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Immune Response In Animals Good News For COVID-19 Vaccine Development

News of a good immune response in animals bodes well for testing future COVID-19 vaccines.
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News of a good immune response in animals bodes well for testing future COVID-19 vaccines.

News today from Harvard's Center for Virology and Vaccine Research may help solve a problem that future COVID-19 manufacturers are sure to face: how to make sure that new and potentially better vaccines actually work without doing extremely large and expensive studies.

Writing in the journal Nature, the researchers show that a certain class of antibodies in a monkey's blood predicted protection from COVID-19. If that hold true for humans, a relative simple blood test may show whether an experimental vaccine is working.

Here's the dilemma: Once a vaccine is approved, it's unethical to test it against a placebo. Approving new vaccine would require researchers to compare two vaccines against each other, instead of having a vaccine and a placebo--which would take a lot more people than the 30,000 for the initial trials.

Most researchers agree the key to solving this problem is findingsomething known as correlates of immunity.

"Correlates of immunity are very important because they give us insight into how vaccines work, says Dan H. Barouch, M.D., Ph.D., Principal Investigator at the Harvard vaccine center.

The idea is if you could measure something in a people's blood that would show whether a vaccine works or not, you could then focus more on whether the vaccine was safe--because researchers would already know it's likely effective.

"So it would be much more convenient for future testing of 19 vaccines to have a well-established correlate of protection," Barouch says.

This approach is already used in approving the annual flu vaccine. "There's a new influenza vaccine that's licensed every year," he says, because of genetic changes in the influenza virus.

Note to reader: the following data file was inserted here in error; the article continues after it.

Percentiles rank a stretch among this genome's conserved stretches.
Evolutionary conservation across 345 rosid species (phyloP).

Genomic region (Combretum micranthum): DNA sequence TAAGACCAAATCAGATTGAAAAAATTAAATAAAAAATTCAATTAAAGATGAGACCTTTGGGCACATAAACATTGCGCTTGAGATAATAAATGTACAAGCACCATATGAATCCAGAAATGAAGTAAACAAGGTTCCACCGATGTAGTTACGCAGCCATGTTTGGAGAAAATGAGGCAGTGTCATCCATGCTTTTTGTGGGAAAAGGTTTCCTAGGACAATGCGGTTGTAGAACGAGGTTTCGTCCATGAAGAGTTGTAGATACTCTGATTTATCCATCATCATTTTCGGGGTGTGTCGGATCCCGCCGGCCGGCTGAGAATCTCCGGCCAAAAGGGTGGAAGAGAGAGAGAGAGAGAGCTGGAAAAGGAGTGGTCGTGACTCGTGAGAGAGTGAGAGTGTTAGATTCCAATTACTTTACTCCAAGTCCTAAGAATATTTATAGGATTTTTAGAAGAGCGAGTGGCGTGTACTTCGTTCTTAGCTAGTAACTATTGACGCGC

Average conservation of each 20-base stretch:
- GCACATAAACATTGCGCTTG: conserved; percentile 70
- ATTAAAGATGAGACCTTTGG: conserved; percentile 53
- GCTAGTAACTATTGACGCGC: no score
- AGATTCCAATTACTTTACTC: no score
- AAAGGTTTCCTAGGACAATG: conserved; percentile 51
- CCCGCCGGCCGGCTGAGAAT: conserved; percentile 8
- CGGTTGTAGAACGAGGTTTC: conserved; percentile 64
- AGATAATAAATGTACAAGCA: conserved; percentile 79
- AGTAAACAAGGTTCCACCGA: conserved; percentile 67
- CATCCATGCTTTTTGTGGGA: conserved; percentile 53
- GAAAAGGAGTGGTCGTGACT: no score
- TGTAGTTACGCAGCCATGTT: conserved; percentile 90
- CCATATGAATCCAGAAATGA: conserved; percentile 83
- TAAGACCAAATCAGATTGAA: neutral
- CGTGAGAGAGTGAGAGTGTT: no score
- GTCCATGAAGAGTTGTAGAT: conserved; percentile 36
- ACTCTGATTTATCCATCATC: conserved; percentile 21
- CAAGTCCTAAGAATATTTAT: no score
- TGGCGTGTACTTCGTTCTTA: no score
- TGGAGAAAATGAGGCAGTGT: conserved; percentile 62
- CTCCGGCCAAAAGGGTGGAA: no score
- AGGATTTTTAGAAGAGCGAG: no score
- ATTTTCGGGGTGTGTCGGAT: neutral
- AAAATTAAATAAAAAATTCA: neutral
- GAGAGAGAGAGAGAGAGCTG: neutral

"It would not be possible to do a large-scale clinical efficacy trial of an influenza vaccine candidate every single year," says Barouch, so regulators rely on correlates of protection.

The correlate of protection for the coronavirus vaccine, Barouch and his colleagues found, was neutralizing antibodies. These are antibodies that can prevent a virus from infecting cells. It's possible to test for the presence of these antibodies in people's blood.

It's been assumed all along that neutralizing antibodies were necessary for a vaccine to induce to be effective, but no one know for sure if neutralizing antibodies alone were enough.

The new research conducted with rhesus macaque monkeys suggests they are.

Researchers took blood from monkeys that had been infected with the coronavirus that causes COVID-19, and then recovered. That blood contained neutralizing antibodies to the coronavirus that helped the monkeys fight off the infection.

"We isolated [those antibodies], we purified them and then we transfer them alone into naïve animals," Barouch says. Naïve animals are ones who had never been sick.

They then exposed the monkeys to the coronavirus. Most showed no signs of infection, and of those receiving a higher amount of antibodies, none showed signs of infection.

The implication is if a vaccine can induce someone's immune system to make those antibodies, that alone might be sufficient to believe the vaccine will work. Some scientists have argued that vaccines must provoke other kinds of immune responses known a cellular immunity. This research suggests that might not be the case.

There are some caveats. The study was done in a small number of monkeys. Also, it's possible that human neutralizing antibodies won't work as well as the monkey neutralizing antibodies did.

Nonetheless, Barouch is bullish about the implications of this research. "This is good news for vaccines because this level of neutralizing antibodies should be readily achievable by a variety of different vaccine candidates," says Barouch.

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Joe Palca is a science correspondent for NPR. Since joining NPR in 1992, Palca has covered a range of science topics — everything from biomedical research to astronomy. He is currently focused on the eponymous series, "Joe's Big Idea." Stories in the series explore the minds and motivations of scientists and inventors. Palca is also the founder of NPR Scicommers – A science communication collective.